Monday, November 21, 2011

People made 0.000017% more vaguely aware of stuff through copy-and-pasted Facebook status, predictable study reveals.

Somebody in a stock photograph generally being
made more aware of stuff.
The International Institute of Stuff (formerly the International Institute of things, and ooh numbers and shit) today published the results of their groundbreaking research into Facebook behaviour, a result of almost 8 minutes of study.

"We're currently having the research verified by the International Consortium for Checking Stuff, but if the results are accurate they make for shocking reading", revealed The Director of Stuff Kevin Gusset (BSc).

"We'd previously thought that copy and pasting a status and asking your friends to do the same had no actual result or bearing in the real world, but if these statistics are correct then this simply isn't true. People in general, as a result of this, are in fact made 0.000017% more aware of stuff."

Gusset elaborated, "At any one time there are up to 8 million bits of stuff that people are simply unaware of or, more frequently, simply don't give a flying fuck about. By the diligent work of hundreds of individuals copying and pasting stuff reminding us how some people are ill, some people love their dads, some people have died of stuff, etcetera, this stuff gets back into the public domain. And in the case of some of these bits of stuff, it's actually much simpler just to copy and paste a Facebook status than it is to do actually do something constructive about it."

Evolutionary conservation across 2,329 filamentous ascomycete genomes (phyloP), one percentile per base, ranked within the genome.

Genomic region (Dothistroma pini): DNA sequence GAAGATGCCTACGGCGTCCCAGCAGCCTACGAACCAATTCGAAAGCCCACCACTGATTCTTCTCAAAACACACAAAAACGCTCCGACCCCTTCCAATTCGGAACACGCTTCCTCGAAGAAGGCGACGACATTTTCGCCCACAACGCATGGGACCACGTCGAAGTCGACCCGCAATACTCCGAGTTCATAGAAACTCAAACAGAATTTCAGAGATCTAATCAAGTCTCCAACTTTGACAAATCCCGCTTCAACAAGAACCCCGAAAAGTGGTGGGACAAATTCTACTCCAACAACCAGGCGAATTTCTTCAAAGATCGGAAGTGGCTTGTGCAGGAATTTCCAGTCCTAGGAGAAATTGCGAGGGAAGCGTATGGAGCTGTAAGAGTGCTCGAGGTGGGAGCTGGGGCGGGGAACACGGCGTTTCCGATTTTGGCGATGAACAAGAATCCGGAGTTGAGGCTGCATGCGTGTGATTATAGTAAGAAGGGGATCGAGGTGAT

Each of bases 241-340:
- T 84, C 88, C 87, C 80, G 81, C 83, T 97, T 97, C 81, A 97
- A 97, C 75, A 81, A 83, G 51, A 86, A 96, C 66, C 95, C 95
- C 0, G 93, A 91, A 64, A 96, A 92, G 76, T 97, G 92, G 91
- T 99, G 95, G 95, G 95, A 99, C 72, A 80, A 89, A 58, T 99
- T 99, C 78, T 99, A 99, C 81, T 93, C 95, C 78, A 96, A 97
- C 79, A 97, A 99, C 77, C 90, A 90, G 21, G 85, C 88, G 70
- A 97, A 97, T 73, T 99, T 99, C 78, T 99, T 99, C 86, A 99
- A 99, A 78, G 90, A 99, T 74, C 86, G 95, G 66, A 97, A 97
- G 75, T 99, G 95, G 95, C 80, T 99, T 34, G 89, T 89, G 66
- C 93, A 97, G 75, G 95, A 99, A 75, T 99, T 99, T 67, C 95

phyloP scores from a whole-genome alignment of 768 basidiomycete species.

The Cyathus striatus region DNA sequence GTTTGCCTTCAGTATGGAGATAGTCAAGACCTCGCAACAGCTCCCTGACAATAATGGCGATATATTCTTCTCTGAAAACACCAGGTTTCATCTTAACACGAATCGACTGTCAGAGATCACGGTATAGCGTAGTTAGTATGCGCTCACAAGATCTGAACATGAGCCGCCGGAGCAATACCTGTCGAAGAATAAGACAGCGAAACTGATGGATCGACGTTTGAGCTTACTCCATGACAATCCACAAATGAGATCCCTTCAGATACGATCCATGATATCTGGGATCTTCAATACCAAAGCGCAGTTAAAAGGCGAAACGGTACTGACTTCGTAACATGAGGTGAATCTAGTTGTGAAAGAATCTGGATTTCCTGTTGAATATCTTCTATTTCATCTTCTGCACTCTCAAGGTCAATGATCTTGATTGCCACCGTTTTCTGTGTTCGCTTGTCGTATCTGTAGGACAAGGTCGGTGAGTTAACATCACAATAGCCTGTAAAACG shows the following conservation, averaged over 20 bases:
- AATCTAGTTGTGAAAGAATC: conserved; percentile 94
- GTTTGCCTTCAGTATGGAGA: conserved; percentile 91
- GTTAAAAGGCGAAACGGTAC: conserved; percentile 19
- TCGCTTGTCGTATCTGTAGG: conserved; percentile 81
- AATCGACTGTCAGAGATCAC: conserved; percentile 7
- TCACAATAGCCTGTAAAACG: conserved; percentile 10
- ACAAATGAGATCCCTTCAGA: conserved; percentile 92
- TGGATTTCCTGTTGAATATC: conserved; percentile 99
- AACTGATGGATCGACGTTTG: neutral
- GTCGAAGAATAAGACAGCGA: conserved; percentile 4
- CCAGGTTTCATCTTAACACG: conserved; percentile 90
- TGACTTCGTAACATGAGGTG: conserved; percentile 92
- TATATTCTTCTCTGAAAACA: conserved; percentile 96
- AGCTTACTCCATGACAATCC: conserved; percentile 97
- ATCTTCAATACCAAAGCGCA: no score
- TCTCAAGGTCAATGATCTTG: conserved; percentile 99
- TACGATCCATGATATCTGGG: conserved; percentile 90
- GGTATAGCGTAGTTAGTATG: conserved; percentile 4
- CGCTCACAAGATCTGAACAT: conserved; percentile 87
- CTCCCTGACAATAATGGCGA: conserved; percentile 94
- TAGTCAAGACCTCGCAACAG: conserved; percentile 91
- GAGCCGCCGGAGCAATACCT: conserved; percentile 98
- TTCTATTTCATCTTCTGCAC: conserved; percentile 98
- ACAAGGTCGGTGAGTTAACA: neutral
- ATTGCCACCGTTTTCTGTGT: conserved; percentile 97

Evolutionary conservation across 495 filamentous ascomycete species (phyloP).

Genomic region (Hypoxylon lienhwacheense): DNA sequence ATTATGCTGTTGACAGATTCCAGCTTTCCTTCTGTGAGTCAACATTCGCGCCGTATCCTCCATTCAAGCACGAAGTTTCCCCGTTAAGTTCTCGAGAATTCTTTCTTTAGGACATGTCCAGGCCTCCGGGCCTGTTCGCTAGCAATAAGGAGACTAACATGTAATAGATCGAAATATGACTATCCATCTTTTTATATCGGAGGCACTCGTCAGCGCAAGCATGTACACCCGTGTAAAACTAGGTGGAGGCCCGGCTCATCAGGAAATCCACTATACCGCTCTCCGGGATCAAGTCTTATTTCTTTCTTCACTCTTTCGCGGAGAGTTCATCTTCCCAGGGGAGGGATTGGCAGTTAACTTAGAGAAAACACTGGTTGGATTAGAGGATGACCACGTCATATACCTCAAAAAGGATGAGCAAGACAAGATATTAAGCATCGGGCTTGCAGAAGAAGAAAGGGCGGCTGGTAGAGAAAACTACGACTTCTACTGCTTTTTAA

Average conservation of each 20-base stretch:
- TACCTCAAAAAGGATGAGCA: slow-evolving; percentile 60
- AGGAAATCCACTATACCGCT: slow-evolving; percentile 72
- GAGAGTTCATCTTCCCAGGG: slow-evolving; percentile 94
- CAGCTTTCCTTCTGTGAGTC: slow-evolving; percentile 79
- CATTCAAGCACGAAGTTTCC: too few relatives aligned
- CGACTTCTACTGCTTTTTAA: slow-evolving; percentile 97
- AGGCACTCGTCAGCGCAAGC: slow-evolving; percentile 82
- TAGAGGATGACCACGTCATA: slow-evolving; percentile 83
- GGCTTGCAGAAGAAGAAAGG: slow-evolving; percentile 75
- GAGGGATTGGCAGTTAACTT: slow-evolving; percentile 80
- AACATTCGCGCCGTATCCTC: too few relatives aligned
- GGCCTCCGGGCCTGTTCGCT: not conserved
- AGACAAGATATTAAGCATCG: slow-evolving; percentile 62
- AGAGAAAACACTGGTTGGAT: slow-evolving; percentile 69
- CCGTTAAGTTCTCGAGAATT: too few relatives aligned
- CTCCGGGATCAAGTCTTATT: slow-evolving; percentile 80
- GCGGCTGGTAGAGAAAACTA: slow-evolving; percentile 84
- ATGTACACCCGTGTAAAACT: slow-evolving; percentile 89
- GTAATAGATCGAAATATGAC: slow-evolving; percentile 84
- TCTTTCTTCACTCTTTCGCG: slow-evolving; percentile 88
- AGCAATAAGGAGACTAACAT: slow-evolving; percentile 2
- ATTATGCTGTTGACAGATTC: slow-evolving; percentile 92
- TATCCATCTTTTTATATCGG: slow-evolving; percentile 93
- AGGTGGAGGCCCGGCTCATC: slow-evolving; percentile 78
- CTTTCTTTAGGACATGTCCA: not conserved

Gusset continued, "And of course, it's vitally important for some to post this stuff so they actually appear like they care about whatever they've copied and pasted. And you know, haven't just simply done a Control C and Control V in a status box, and then forgotten about that bit of stuff completely. These people provide an extremely valuable service in clogging up peoples news feeds. This stuff needs to be circulated. With modern technology, the internet is simply too fast. It's necessary that people find ways to slow it down in whichever way they see fit, even if this means turning a Facebook news feed into something resembling little more than a prolonged blog about how shit life can treat people sometimes."

"And let's not forget that the most critical part of this", he continued, "is to openly confront and challenge the morality of your Facebook friends. It's simply not enough to copy and paste this stuff, but you must also dare them to do the same. Even if this just means taking a random percentage you've just made up and saying that only that number of your friends will actually dare to put this as their status. As though copy and pasting some dull-as-ditchwater bleeding heart status makes you a braver and more thoroughly rounded person. This is the key to the viral nature of this boring shit."

"And lets not forget", concluded Gusset, "the secondary service that this copy-and-pasting achieves. An entire subgroup of individuals whose sole purpose is to mock those who copy-and-paste. It's like the Circle of Life. Or more precisely, the Circle of Stuff."

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